• Stuart Mitchell 1st Oct '11 - 2:39pm

    Tom: extra road deaths and fuel consumption = good. More landfill = bad. How do you arrive at this order of priorities?

  • I agree absolutely with Philip Hammond when he said, “Britain’s roads should be the arteries of a healthy economy and cars are a vital lifeline for many.” he blamed Labour’s “shortsighted and misguided war on the motorist” for penalising drivers. (Reported in Guardian).

    But if Hammond is worth his salt, he would know that Britain’s arteries are clogged not on the motorways, but in the cities. Britain’s cities are the most congested in Europe, as a recent survey showed. And, compared to North America, they are centuries behind. Local governments want to punish drivers by making driving as painful as possible. Roads are narrow, clogged with parked cars, loading/unloading trucks, and round-abouts with traffic queues stretching for miles. Local governments take glee at prohibiting the building of parking spaces, while giving planning permission to build apartment blocks that stretch all the way till the edge of the roads. If Hammond genuinely cares about Britain’s arteries, he would do something about the problems that matter.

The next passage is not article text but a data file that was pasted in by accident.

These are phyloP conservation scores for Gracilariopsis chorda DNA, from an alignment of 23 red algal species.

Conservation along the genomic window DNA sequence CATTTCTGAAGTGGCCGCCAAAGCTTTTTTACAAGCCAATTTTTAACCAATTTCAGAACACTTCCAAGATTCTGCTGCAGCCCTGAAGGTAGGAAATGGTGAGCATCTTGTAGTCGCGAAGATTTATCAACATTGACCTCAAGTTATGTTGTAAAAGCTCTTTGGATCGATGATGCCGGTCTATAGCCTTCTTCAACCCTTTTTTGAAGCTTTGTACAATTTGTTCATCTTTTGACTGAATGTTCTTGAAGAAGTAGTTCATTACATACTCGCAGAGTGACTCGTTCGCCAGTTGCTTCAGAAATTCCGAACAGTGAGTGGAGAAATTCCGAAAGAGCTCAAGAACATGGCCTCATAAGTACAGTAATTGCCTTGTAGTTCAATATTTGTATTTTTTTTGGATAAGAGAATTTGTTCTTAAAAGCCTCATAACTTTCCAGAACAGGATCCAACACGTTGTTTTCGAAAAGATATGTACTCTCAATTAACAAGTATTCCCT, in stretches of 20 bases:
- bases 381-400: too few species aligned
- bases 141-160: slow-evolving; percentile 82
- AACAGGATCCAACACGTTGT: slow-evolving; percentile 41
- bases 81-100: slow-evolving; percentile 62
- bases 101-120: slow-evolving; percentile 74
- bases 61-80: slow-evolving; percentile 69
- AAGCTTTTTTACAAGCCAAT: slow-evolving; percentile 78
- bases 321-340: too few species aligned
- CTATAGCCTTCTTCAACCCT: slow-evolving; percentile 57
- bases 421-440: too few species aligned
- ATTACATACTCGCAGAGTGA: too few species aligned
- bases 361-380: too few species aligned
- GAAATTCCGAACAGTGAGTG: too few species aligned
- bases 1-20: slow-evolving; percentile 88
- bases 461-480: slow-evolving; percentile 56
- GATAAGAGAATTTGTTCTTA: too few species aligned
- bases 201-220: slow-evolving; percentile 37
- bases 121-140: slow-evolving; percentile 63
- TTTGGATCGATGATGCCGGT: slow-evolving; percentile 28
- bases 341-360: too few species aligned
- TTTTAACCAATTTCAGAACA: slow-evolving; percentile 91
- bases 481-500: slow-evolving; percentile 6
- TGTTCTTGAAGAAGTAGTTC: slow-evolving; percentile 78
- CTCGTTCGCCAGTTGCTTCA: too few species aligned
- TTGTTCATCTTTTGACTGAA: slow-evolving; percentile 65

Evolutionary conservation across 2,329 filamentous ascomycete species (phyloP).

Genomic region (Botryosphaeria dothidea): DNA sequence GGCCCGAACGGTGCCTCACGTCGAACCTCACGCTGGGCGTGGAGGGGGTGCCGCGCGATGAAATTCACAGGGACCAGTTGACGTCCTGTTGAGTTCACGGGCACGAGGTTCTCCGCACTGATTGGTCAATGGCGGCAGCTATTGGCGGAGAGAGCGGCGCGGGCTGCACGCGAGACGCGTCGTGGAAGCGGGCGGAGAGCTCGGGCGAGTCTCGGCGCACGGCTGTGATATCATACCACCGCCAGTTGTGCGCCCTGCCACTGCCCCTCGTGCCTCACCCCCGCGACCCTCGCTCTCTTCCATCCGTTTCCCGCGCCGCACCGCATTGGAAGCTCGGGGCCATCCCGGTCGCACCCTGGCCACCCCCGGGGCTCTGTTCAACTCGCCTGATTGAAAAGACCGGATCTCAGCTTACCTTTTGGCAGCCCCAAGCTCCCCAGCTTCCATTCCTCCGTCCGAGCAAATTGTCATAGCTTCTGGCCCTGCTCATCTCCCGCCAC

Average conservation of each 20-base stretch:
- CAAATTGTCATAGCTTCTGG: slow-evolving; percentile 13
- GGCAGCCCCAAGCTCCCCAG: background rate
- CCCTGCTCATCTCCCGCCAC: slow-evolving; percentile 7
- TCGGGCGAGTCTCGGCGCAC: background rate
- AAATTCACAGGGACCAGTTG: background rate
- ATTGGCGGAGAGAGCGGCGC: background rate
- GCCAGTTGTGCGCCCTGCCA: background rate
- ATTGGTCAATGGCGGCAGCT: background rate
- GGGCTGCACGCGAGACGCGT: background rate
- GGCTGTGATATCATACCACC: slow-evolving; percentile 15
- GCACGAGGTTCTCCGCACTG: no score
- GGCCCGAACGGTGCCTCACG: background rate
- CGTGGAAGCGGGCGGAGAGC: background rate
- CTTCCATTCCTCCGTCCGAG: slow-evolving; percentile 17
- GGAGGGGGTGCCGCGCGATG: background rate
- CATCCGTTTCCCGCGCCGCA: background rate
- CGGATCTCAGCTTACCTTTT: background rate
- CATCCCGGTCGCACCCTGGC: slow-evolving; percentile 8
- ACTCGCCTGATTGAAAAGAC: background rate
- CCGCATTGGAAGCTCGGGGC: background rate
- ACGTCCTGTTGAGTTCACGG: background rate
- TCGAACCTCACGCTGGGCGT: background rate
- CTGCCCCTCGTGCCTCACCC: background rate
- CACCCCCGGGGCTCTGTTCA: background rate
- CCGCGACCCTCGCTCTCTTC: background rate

• “……. carbon dioxide emissions increase by around 14 per cent between 70 and 80 mph. It’s simple then, the Green credentials of the LibDems are there for all to see, therefore we can confidently expect ALL their MPs to vote against raising the speed limit. Or can we?

  • Matt Downey 1st Oct '11 - 4:53pm

    A lot of the assumption that it will increase emissions is based on the idea that people don’t already do 80. How many people keep exactly to 70 because it is the law? Not very many, to be honest.